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Am J Surg. 2013 Jul;206(1):32-9. doi: 10.1016/j.amjsurg.2012.08.008. Epub 2013 Feb 12.

Impact of timing of surgery on outcome of Vibrio vulnificus-related necrotizing fasciitis.

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  • 1Department of Surgery, Chi Mei Medical Center, Tainan, Taiwan.



The aim of this study was to evaluate the impact of timing of surgery on mortality risk in patients with necrotizing fasciitis (NF) caused by Vibrio vulnificus infection.


Medical records of 121 patients (mean age, 65.2 ± 11.6 years) with V vulnificus-related NF who underwent surgical intervention between July 1998 and June 2011 were collected and reviewed retrospectively. These patients were divided into 3 groups according to the time between admission and surgical treatment as follows: those who received surgical treatment less than 12 hours after admission, those who received treatment 12 to 24 hours after admission, and those who received treatment more than 24 hours after admission. Cox regression analysis was performed to assess the effect of the timing of surgery after admission on mortality risk across the 3 groups by adjusting for potential confounding covariates.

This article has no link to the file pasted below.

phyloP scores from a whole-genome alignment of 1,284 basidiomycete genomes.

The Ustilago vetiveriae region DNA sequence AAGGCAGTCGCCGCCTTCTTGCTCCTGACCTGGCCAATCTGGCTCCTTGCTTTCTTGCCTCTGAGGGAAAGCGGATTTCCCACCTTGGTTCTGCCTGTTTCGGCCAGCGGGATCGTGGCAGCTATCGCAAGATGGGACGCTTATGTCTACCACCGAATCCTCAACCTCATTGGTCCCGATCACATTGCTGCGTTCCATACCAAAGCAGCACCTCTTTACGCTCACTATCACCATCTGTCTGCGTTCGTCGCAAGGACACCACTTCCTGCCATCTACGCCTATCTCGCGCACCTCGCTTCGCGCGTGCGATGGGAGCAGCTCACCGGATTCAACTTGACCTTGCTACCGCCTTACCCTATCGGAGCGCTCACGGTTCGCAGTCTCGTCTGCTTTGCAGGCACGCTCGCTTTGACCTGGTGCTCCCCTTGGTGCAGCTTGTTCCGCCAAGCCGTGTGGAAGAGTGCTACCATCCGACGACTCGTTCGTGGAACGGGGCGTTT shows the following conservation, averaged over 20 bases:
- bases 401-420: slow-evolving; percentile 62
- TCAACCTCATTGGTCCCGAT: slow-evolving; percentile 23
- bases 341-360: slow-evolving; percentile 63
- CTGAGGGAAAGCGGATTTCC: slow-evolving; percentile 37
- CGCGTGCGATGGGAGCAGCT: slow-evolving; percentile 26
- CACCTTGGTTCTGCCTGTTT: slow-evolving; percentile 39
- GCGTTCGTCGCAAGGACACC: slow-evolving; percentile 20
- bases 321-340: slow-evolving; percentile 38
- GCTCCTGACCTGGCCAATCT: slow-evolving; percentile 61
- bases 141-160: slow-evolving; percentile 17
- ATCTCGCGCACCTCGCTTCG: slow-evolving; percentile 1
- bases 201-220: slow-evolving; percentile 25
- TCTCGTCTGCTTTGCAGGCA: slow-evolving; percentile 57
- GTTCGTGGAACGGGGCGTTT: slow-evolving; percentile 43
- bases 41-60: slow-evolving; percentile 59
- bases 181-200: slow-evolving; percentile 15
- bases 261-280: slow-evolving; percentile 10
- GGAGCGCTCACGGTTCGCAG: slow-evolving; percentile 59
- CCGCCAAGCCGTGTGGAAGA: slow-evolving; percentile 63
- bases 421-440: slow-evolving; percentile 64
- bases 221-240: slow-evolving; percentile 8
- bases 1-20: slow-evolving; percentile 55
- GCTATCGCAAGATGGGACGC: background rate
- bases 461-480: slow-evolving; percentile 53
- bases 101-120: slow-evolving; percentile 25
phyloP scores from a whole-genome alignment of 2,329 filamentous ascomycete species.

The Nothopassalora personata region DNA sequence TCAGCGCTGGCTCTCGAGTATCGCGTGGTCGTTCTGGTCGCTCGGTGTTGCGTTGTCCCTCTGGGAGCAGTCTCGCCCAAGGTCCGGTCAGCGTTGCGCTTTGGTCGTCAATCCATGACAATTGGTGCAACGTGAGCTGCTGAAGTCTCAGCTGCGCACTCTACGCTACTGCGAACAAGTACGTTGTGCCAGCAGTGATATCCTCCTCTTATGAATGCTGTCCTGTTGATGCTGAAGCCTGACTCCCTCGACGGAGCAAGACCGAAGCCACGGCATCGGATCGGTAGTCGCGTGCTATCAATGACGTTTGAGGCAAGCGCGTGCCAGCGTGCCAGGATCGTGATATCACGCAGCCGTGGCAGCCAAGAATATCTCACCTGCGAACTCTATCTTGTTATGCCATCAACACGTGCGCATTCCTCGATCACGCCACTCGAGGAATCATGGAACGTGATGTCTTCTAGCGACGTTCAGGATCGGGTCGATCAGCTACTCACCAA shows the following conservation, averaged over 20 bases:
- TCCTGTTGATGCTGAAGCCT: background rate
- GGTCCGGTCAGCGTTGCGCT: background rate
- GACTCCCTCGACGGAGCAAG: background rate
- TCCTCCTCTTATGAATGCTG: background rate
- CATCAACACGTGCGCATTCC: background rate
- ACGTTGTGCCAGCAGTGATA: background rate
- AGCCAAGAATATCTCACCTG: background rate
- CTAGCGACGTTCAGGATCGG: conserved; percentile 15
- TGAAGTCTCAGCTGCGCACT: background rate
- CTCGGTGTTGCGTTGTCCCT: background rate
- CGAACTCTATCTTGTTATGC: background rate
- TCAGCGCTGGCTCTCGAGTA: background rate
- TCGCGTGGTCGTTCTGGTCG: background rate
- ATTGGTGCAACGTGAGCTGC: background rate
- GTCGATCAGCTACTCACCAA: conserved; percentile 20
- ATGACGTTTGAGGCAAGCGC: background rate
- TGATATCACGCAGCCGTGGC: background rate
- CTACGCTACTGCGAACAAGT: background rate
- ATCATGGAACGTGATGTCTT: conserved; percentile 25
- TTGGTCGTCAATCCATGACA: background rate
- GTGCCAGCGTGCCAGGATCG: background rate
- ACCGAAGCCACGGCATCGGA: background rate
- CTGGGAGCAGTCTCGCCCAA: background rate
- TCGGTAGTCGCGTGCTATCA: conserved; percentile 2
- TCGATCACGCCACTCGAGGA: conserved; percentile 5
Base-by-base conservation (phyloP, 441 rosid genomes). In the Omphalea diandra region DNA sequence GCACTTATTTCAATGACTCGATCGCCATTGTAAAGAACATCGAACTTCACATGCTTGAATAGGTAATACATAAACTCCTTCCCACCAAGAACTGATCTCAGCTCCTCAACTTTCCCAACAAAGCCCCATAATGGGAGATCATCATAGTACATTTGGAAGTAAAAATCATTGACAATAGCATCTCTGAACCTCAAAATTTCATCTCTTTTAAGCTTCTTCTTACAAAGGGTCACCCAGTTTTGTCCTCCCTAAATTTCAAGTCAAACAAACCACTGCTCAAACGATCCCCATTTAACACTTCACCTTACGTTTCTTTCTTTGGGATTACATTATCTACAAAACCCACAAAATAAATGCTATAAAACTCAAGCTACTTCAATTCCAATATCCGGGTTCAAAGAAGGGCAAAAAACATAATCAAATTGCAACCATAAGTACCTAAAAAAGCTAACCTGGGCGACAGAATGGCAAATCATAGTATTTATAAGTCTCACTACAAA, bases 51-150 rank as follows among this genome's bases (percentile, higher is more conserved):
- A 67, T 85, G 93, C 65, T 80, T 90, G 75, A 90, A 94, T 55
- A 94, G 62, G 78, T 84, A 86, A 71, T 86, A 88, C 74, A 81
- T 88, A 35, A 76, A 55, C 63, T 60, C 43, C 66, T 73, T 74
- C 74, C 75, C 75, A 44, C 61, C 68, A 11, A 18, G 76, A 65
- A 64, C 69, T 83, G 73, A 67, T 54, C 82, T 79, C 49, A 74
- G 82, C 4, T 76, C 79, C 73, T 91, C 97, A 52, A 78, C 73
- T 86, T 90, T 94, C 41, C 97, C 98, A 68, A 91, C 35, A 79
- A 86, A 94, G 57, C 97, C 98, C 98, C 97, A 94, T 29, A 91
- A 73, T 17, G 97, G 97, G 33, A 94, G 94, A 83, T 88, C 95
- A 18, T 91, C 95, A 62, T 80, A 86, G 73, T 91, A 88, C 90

During their hospitalization, 35 patients died, yielding a case-fatality rate of 29%. After adjustment for potential confounding covariates (age, sex, duration of prodrome before admission, severity of illness on admission, the presence of primary septicemia, hepatic disorders, chronic renal insufficiency, blood pressure less than 90/60 mm Hg on admission, surgical and antibiotic modalities, and intensive care needed), patients who underwent surgery less than 12 hours after admission had a significantly lower mortality risk compared with those who had surgery either 12 to 24 hours after admission (adjusted hazard ratio [HR], .064; 95% confidence interval [CI], 1.6 × 10⁻⁷ to .25; P = .037) or more than 24 hours after admission (adjusted HR, .0043; 95% CI, 2.1 × 10⁻⁵ to .0085; P = .002). There was no difference in mortality risk between patients who underwent surgery 12 to 24 hours after admission and those who had surgery more than 24 hours after admission (P = .849).


Our data provide important clinically based evidence for the beneficial effects of surgical treatment within 12 hours of admission for V vulnificus-related NF.

Copyright © 2013 Elsevier Inc. All rights reserved.

[PubMed - indexed for MEDLINE]
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